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John continues to value his family above all else. He and Lisa met and started dating while they were students at Roger Williams College in Rhode Island. John and Lisa were married on October 5, 1996 and have two beautiful sons. Since they have been married, there have been a series of dramatic and traumatic events in their lives culminating on January 24, 2012 when John was arrested at the East Haven Police Department by the FBI. On April 21, 1999 Lisas mother died suddenly of a brain aneurism, at age forty-seven. The Millers had seen her on Easter Sunday and she died the following Thursday. In 2011, Johns mother, Gail, died of colon cancer. She did not confide in anyone the severity of her medical diagnosis and she worked up to the day she passed away. John only found out about her condition when his older brothers friend saw her exiting the Griffin Hospitals cancer center and told his brother. John was also involved in three fatal shootings. On March 14, 2006 and March 8, 2008 he discharged his firearm in the line of duty and on both occasions took a human life. On April 3, 2010 John shot and killed a pit bull in the line of duty. Through it all, the Millers have remained a strong family unit. John, Lisa, Ryan and Justin do everything together. They work on school projects and homework together. They take family vacations together. They go to every hockey game and baseball game together. In fact, while on pretrial release, Johns one and only concern was that he be able to coach his sons hockey games and baseball games. He needed to continue to be involved in his sons lives and

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continue to contribute to the community.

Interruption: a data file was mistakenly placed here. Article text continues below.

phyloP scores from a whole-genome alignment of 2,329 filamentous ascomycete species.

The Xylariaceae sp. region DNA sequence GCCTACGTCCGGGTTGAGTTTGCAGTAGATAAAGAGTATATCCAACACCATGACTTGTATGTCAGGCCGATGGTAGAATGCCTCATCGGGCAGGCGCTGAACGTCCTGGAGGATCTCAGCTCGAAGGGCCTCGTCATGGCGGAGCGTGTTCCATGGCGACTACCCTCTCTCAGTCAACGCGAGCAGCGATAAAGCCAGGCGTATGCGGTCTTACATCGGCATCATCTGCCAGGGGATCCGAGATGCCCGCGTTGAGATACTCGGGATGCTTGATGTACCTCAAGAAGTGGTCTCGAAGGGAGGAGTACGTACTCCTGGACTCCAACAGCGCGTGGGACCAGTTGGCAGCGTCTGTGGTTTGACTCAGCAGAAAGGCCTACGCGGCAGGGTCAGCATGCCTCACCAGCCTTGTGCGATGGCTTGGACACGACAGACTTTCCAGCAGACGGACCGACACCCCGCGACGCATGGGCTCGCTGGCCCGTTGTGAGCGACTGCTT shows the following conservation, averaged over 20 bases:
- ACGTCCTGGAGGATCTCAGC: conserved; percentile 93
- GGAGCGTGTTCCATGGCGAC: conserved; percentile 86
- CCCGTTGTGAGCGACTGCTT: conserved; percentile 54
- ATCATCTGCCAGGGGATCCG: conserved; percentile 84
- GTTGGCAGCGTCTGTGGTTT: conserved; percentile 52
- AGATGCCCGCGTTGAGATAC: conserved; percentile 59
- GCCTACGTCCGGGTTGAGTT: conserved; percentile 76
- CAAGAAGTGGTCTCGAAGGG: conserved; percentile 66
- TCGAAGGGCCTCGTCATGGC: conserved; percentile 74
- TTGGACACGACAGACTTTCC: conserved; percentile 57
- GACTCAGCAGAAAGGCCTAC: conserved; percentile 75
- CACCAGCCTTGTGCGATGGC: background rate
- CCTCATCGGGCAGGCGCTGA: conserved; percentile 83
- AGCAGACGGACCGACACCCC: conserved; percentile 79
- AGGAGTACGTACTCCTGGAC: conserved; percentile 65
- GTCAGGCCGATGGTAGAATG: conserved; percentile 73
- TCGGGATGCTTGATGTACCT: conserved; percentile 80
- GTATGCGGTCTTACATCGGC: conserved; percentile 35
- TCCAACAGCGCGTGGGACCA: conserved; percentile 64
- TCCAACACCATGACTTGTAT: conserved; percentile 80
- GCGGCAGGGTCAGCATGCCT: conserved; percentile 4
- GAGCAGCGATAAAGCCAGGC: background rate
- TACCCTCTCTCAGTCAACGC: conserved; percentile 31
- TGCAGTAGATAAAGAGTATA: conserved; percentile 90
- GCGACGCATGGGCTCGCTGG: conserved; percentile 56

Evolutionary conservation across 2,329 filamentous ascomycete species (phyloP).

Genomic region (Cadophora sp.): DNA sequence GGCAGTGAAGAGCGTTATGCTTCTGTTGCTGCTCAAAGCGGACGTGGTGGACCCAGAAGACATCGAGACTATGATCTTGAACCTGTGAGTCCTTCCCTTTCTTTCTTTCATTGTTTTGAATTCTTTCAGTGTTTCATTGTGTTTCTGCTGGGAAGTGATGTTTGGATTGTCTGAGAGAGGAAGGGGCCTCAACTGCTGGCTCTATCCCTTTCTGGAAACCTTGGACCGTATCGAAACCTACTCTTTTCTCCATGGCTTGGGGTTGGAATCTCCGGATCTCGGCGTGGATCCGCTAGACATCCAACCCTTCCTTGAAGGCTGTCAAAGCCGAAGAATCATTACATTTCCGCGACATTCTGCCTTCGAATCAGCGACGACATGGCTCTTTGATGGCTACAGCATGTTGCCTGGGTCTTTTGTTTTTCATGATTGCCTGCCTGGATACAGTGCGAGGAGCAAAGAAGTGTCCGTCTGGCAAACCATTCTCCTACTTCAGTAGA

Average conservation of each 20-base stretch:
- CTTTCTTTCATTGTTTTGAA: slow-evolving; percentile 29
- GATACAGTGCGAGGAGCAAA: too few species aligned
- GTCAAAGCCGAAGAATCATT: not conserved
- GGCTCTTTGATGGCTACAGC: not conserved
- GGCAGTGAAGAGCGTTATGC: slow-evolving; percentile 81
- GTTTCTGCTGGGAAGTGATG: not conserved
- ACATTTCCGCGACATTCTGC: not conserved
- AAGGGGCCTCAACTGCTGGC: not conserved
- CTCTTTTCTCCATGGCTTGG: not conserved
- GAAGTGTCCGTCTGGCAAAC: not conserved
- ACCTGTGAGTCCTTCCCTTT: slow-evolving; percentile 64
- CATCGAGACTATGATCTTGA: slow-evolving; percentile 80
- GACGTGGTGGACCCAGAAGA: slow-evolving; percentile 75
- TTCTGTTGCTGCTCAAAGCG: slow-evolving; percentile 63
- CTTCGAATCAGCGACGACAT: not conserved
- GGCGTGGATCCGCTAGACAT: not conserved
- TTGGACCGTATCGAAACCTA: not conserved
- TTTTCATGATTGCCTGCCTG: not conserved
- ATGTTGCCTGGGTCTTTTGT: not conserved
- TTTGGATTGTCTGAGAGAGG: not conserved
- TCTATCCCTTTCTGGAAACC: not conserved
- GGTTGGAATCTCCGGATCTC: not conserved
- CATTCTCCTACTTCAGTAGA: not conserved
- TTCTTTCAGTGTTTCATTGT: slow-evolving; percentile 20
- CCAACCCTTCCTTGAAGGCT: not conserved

Although the hockey and baseball

leagues knew of Johns arrest and subsequent conviction, they still allowed him to coach, teach and guide their children. This speaks volumes as how Johns community regards him. Frank Perry, a member of the Orange, CT Little League Board of Directors says, In all cases his leadership both on and off the field has gained him the respect and admiration of the league, parents and the children, including my son Alexander. He is a very important part of the success of our league through his mentoring of children on the field as well as volunteering in the snack bars and with fundraising. Being a dad to Ryan can be challenging. Ryans medical condition is a constant cause for concern and John and Lisa are always there for him. Lisa sums it up best when she says, Ive always told them we are a team and help each other. They do chores for me, helpful things, trash, dishes, folding towels, etc. Little things, but its helpful. Justin, likewise, adds, in a letter written to John, Dear Dad, You are the best dad in the hole world and the best coach. When Im having trouble with my homework and your always right there to help me. When Im feeling sad you are always right there to cheer me up. You are the best dad in the world. One of the more difficult moments since his arrest was reading in the New Haven Register that his codefendants were labeled, Millers Boys. This phrase has been very special to him as he, and everyone close to him, knows that Millers Boys are Ryan and Justin. Every friend, family member, and

teammate knows that Ryan and Justin are Millers Boys. They have been called

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that since as long as anyone can remember. At first John was angry that anyone would use such a special phrase in association with something so intrinsically wrong. He then began to realize that there was more to it than that. He realized that he could not separate being a cop and a father. When John was arrested he came to a fork in the road. He could have blamed others for his situation. He could have spent time trying to figure out a way to beat the case. Instead he assessed the situation and decided that he needed to take steps to ensure that he could continue to be the husband, father, friend and coach he had always been. He got a job, continued his counseling, kept coaching his sons, continued helping other officers and continued his community involvement. Johns father-in-law, Raymond DeVincent, puts it best, I, myself, can attest that sometimes lifes realities and circumstances challenge us. They